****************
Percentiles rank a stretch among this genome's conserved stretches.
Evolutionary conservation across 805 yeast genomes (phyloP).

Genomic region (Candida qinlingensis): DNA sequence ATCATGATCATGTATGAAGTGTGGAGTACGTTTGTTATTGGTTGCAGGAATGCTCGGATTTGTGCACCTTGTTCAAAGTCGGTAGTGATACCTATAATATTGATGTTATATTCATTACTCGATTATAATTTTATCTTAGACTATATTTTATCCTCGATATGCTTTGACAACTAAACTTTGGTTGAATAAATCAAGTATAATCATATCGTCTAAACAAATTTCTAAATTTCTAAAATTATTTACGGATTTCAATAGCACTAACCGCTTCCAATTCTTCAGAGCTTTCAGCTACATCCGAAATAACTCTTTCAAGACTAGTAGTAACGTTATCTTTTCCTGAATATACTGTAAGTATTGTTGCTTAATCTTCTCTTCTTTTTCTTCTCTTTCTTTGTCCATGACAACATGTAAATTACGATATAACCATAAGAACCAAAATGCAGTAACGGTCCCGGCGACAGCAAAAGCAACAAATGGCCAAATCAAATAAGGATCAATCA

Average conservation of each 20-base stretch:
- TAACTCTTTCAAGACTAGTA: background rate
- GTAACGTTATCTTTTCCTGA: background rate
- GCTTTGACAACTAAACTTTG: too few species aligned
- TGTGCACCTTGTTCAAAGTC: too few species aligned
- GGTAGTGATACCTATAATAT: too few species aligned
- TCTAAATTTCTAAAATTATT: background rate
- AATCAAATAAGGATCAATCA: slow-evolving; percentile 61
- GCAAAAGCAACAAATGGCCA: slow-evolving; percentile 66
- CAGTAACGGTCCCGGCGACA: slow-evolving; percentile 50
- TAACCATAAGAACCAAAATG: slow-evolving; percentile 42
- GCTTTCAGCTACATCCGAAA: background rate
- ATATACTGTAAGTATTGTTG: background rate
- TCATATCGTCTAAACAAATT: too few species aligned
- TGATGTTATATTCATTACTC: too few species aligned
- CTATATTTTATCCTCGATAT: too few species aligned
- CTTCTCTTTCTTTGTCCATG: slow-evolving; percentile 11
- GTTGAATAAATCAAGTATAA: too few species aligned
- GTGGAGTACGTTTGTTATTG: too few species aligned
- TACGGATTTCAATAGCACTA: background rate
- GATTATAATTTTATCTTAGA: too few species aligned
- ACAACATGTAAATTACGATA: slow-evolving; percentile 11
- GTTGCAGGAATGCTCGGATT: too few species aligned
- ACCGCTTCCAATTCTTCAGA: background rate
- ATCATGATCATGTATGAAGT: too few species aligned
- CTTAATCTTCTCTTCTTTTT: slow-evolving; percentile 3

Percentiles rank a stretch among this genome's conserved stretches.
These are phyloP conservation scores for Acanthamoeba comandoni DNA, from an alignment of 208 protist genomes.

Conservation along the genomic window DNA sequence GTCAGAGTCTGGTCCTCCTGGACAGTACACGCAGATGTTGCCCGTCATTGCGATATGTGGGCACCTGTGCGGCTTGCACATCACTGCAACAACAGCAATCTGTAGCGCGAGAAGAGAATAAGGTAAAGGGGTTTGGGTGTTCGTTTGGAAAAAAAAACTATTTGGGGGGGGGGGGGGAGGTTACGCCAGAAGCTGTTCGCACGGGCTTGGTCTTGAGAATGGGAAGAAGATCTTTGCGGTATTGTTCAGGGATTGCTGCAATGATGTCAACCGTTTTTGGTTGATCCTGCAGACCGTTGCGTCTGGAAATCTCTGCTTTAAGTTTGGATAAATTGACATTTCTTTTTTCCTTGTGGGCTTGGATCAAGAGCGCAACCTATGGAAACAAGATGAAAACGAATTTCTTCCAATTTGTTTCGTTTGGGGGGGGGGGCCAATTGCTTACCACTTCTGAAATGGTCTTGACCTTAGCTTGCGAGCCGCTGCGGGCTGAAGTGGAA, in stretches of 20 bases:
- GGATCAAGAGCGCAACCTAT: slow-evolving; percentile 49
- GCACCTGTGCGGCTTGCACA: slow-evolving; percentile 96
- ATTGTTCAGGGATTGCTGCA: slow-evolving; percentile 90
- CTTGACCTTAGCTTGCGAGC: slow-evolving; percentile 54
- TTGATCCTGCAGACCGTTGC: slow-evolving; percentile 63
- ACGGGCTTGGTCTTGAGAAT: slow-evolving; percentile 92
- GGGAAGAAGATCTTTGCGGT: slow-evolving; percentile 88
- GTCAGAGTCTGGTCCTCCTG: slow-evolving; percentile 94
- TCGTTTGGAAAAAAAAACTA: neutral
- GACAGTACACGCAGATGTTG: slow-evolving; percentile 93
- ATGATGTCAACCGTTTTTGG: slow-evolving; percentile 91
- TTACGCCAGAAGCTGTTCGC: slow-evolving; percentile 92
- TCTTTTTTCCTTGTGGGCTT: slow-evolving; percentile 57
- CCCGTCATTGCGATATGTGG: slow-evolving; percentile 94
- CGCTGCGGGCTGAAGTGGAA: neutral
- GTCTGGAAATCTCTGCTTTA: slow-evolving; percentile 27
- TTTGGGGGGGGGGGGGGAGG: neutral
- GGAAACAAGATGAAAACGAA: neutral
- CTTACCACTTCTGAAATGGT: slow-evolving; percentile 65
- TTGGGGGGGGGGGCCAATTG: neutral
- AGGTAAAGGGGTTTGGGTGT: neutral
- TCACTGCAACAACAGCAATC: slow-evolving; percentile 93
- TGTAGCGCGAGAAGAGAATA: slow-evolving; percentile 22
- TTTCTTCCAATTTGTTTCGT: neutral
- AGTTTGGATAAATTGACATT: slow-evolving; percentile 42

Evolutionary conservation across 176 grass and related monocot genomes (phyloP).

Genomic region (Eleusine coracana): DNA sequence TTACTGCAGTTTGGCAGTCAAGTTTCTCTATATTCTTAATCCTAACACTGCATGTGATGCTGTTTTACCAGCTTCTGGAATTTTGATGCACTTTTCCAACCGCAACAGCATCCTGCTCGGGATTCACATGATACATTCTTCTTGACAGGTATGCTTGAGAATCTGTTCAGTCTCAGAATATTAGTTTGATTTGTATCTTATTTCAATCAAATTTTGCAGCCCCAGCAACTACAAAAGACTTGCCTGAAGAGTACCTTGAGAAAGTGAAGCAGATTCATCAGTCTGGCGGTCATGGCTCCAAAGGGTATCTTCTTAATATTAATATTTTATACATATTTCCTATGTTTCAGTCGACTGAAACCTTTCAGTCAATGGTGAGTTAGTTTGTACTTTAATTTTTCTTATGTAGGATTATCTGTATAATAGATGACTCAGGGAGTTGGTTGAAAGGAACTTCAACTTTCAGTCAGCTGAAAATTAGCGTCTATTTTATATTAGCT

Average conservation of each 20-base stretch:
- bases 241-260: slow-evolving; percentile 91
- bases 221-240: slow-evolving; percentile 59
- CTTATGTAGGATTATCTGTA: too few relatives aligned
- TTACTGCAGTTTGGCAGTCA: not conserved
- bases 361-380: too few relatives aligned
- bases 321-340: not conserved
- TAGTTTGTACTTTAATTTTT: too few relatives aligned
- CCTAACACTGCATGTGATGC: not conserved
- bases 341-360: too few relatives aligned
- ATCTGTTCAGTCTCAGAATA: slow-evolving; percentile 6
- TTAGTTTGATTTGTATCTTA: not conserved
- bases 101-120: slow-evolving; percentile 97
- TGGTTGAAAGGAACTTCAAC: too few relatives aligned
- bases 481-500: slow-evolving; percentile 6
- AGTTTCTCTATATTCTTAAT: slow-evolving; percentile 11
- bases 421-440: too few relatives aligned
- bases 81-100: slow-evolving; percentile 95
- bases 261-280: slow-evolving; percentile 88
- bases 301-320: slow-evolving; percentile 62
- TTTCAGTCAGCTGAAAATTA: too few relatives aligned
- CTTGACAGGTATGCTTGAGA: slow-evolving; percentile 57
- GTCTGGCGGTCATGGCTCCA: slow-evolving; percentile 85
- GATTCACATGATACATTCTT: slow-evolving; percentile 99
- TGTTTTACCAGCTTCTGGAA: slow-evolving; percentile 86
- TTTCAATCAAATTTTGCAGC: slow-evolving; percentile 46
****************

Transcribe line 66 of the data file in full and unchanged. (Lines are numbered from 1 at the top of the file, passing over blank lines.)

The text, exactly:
- bases 321-340: not conserved